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Angry mourners dump coffin at chief's home in Embu

By Joseph Muchiri | Published Mon, March 13th 2017 at 00:00, Updated March 12th 2017 at 21:49 GMT +3

Angry mourners in Gitare sub-location dumped a coffin and three crosses in the compound of the area assistant chief after a court stopped the burial of a woman.

Mr Zephania Muturi, the husband of assistant chief Lydia Muturi, obtained a temporary injunction stopping Alice Gicuku from burying her mother, Milliam Ruguru, on a disputed piece of land.

Senior Principal Magistrate L.K. Mwenda barred Ms Gicuku and her family from interring the remains on the land pending the hearing and determination of the application.

The family said it received the order dated February 28, 2017 on the eve of the burial.

Ms Ruguru died on February 22 aged about 90 years and her family recognised her only daughter, Ms Gicuku, as the inheritor of her land, which is in dispute.

"By the time we received the injunction, we had already paid mortuary fees, bought a coffin and three crosses, printed programmes, made food, hired a hearse, organised transport, and arranged with the church for the burial the following day. We were taken aback by the order since it was too late and there was nothing we could do," said Ms Ruguru's nephew, Joseph Njeru.

One cross was for Ruguru's grave while the other two were to be erected on the graves of her son Augustine Njeru, who died in 2004, and her grandson, Edwin Gitonga, who died in 1987.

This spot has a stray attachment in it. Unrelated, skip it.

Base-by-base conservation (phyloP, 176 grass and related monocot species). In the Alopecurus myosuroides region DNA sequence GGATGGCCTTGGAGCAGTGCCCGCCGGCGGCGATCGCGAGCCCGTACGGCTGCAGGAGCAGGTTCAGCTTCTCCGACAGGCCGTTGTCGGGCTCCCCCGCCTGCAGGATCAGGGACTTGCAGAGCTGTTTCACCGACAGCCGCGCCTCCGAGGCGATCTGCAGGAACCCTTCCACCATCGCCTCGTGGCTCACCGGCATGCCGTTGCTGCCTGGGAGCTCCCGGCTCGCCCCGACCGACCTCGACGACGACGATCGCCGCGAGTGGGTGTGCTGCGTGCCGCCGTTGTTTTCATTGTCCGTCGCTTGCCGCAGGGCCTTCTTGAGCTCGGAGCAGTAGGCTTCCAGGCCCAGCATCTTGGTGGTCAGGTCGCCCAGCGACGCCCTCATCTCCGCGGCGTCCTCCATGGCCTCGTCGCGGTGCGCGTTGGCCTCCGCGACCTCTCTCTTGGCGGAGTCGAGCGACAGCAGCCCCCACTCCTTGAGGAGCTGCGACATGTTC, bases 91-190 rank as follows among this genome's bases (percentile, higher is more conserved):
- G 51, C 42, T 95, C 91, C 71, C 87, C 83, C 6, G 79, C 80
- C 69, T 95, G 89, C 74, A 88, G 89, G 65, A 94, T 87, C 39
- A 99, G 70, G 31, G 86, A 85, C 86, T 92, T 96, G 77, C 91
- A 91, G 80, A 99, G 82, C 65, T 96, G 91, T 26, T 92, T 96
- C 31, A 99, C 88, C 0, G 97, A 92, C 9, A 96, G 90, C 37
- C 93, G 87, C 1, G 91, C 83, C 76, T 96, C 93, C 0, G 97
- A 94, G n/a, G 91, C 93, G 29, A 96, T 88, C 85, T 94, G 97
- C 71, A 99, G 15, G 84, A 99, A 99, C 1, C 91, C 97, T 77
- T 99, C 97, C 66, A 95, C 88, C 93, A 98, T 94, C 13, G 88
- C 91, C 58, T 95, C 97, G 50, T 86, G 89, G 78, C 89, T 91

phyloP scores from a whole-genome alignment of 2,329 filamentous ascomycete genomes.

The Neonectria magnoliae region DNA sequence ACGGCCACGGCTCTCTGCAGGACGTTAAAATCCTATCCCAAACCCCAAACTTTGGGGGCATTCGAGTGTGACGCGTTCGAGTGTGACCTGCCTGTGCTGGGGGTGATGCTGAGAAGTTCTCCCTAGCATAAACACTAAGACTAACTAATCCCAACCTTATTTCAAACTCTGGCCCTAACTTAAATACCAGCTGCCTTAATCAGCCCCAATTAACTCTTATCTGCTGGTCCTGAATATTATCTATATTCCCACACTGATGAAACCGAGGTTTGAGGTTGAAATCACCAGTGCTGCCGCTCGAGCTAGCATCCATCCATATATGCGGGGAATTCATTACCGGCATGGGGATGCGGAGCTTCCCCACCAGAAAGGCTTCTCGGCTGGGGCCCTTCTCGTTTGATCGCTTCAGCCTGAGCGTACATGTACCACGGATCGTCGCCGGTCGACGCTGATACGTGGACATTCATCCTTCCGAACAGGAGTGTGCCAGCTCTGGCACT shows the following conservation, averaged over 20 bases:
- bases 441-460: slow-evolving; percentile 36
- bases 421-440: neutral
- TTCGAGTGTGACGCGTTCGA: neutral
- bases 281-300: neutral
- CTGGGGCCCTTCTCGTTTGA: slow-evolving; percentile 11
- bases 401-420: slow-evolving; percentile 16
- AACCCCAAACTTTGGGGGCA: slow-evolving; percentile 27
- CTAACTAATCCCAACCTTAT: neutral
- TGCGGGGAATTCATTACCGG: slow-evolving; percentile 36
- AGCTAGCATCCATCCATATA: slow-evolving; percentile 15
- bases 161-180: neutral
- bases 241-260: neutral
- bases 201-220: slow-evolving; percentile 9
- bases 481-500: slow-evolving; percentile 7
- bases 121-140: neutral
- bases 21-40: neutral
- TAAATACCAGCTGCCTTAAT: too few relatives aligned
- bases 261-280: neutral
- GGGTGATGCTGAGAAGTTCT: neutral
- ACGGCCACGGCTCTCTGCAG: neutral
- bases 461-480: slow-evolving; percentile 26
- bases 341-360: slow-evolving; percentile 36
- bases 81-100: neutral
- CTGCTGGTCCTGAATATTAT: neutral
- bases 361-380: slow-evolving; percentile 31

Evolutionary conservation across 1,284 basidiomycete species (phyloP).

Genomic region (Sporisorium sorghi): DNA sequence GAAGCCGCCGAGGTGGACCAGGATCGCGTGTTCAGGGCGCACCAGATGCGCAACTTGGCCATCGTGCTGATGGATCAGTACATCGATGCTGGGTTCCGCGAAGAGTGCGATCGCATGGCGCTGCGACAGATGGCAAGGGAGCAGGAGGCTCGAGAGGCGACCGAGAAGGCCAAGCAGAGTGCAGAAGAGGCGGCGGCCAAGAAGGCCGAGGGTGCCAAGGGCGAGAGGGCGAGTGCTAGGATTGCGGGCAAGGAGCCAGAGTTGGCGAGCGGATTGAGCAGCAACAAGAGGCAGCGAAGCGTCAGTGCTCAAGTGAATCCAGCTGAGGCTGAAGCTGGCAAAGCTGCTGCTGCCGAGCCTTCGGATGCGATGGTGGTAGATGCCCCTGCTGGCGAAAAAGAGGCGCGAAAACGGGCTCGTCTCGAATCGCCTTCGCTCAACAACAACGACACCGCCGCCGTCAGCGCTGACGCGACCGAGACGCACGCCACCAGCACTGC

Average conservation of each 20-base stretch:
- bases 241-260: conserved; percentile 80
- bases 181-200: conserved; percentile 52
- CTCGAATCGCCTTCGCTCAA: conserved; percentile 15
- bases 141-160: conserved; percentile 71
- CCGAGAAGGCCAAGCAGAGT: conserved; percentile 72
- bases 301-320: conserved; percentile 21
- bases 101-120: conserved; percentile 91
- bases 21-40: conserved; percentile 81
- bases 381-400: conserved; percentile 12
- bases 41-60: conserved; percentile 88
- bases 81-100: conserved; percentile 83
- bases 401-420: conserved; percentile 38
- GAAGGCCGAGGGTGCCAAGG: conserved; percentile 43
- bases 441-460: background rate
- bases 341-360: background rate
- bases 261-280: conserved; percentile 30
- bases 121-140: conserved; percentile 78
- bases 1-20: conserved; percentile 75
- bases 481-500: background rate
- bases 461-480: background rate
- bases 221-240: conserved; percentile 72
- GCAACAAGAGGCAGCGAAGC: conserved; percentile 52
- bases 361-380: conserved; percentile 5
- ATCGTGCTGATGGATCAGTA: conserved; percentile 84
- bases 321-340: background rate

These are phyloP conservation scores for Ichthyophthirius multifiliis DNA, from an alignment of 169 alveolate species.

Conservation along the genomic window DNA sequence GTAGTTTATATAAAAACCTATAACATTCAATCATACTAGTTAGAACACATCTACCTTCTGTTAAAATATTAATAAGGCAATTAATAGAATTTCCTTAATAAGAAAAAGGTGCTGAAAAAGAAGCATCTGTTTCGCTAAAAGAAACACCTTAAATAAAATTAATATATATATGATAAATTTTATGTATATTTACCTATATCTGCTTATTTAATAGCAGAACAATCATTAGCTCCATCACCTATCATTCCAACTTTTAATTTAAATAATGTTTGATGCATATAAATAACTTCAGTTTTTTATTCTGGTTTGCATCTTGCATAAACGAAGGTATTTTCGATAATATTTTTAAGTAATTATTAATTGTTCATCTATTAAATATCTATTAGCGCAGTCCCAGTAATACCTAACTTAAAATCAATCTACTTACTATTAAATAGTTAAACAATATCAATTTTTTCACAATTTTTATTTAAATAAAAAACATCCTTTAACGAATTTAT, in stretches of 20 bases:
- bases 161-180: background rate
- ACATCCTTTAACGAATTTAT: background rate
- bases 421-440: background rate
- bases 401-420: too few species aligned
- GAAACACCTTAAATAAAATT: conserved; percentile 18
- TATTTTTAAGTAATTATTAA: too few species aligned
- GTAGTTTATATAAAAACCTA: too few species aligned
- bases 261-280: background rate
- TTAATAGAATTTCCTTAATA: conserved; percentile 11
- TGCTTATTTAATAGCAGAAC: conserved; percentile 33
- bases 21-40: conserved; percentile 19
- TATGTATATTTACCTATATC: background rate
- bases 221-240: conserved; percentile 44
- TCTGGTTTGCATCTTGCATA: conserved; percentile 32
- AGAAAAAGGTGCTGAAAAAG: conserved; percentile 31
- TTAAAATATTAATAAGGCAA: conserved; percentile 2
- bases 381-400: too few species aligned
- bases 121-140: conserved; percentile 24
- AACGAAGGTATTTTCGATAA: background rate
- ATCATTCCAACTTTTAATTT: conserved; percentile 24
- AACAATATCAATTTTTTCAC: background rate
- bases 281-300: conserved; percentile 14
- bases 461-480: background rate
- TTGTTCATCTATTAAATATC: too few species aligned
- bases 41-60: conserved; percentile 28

The assistant chief insisted that her husband had legally bought the land.

Muturi and Ruguru both claimed ownership of the land and have a case pending at the Embu High Court.

In an affidavit, Muturi states that he is the duly registered owner of the land and has a title deed.

According to court documents, Ruguru said that around 1963, she purchased the land from Koru Gatuorovo and settled on it in 1964, where she has lived uninterrupted.

On carrying out a search at the Lands office, she found that Koru had registered the land in the name of his son, Muriithi Koru, on July 14, 1978.

Koru transferred the land to Muturi, who obtained the title on August 5, 2014, and consequently threatened to evict Ruguru.

Muturi, in a replying affidavit, said he bought the land from Koru and extensively developed it and only in recent years did he start seeing Ruguru.

On June 9, 2016 Justice B.N. Olao ordered that pending the hearing and determination of the case, Koru or his agent should not interfere with Ruguru's occupation of the land.

At the weekend, Gicuku and Njeru said the family's woes started in 2013 when Ruguru lost her memory. They said when they realised that Ruguru had no title deed to the land, they sought the help of the assistant chief.


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